In what currently feels a real slog of a season, further pain has been inflicted and it stings like the blow I took to the head among the wild celebrations after Coutinho equalised.
But Sunday’s bitter loss provides a learning curve that a growing Liverpool must use to ensure better fortunes arrive in looming months and seasons.
It was a first cup final in English football for many of Liverpool’s squad – only Lucas and Jordan Henderson were around for the League Cup triumph four years ago – in contrast to the big game Know-how City boasted throughout a team that has grown together.
And even though a tough and unforgiving final, it was one the group will be better for.
Learning the pressures of a winner-takes-all fixture with the ultimate prize up for grabs will hand key experience for future pursuits of silverware, as will dealing with the unnerving weight of needing to deliver the goods on the biggest domestic stage.
Final failure in a game where performance counts for little but winning is everything will also have provided a harsh but welcome lesson with the game a balanced contest – despite City’s superior chances – overall.
A developing team heading into an exciting – and hopefully successful – new era under Klopp would also have familiarised the group with what the manager expects in games of such importance.
The short-term pain is a nasty but necessary practice to long-term gain for Liverpool.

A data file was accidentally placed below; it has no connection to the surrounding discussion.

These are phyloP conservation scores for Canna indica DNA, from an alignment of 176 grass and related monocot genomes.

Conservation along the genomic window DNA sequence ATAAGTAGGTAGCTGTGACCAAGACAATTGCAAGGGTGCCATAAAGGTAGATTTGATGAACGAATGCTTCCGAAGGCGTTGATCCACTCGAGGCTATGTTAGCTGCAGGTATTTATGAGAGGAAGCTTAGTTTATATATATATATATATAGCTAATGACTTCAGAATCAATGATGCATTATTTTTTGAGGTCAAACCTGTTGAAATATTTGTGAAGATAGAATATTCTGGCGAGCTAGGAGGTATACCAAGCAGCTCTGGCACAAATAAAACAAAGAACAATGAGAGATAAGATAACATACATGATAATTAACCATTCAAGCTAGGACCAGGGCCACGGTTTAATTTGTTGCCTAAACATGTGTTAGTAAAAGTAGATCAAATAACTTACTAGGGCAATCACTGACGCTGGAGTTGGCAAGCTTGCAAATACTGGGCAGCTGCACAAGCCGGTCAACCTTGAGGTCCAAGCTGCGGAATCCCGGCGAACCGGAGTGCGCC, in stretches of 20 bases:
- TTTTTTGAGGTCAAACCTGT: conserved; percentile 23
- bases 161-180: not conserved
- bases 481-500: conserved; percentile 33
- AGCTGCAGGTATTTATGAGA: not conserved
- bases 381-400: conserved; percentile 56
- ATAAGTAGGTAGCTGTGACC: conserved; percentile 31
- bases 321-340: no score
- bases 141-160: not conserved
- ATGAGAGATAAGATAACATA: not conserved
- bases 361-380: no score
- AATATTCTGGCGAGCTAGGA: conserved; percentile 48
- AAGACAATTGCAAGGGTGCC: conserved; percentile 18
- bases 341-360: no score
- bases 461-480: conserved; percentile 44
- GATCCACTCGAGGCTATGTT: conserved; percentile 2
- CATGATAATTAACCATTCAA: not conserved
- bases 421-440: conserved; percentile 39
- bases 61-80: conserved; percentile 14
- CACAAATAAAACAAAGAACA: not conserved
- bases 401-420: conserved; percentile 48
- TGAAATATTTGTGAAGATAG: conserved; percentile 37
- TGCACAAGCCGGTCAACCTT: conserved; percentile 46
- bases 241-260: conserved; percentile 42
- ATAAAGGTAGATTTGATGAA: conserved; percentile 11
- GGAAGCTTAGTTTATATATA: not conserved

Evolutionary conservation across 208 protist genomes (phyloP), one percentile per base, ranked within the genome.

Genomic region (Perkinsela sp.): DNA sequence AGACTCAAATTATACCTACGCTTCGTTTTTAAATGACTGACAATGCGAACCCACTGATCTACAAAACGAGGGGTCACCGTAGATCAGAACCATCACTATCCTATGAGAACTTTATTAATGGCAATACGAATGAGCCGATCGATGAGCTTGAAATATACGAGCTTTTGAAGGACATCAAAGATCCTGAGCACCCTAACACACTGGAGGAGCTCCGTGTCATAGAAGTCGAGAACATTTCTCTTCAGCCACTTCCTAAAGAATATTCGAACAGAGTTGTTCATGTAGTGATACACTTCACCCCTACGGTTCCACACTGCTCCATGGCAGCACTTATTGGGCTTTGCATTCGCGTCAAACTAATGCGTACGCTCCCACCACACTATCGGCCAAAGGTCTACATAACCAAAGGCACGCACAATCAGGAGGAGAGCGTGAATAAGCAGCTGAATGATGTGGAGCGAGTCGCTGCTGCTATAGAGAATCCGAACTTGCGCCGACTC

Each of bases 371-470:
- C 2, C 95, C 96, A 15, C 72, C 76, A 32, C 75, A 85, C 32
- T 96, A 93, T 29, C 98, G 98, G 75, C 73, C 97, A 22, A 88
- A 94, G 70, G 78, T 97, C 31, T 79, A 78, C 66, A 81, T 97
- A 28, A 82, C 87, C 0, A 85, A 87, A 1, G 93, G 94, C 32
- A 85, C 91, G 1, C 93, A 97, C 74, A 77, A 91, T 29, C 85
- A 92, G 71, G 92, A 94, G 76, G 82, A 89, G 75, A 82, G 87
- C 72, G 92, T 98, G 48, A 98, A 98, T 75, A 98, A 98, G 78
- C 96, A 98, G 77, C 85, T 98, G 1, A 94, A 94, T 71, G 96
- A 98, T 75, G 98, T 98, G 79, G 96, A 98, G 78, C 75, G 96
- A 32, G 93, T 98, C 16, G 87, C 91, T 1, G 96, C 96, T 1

Though leaving Wembley distraught, it’s made me even hungrier for success, and even more desperate to see Klopp regularly add to the Anfield trophy cabinets having come so close to doing so this early into his tenure with a squad that isn’t even his.
That should – and will – be the same for the players, management and everyone associated with the club, who must use the sobering chapter to assist the pursuit for future glory.
A bitter taste will linger over coming days and weeks – none more sour than when City come to Anfield to gloat on Wednesday night in the return to the Premier League.
But this very sense of failure must be used to drive forward from this point on, starting with the Europa League; how better to make up for the gutting disappointment of Sunday afternoon than fighting and overcoming the odds to claim an unlikely Champions League place.
To achieve honours, you must know what it takes to win them – something a Liverpool squad that lacks big stage expertise and players doesn’t but will have a better idea of for next time, now they’ve suffered a crushing loss.
In Rafa's first season we narrowly lost a League Cup Final before going on to win a European trophy. Here's hoping.
— Green Scouser (@Green_Scouser) February 29, 2016
It may not seem it at this early stage, but the Reds are better positioned for success than they have been for a long time, and with the quality and recruits Klopp will bring in, a much brighter and successful future looms.
“It’s not what happens to you, but how you react to it that matters.”
Liverpool’s challenge is to act upon those wise words to ensure of future success.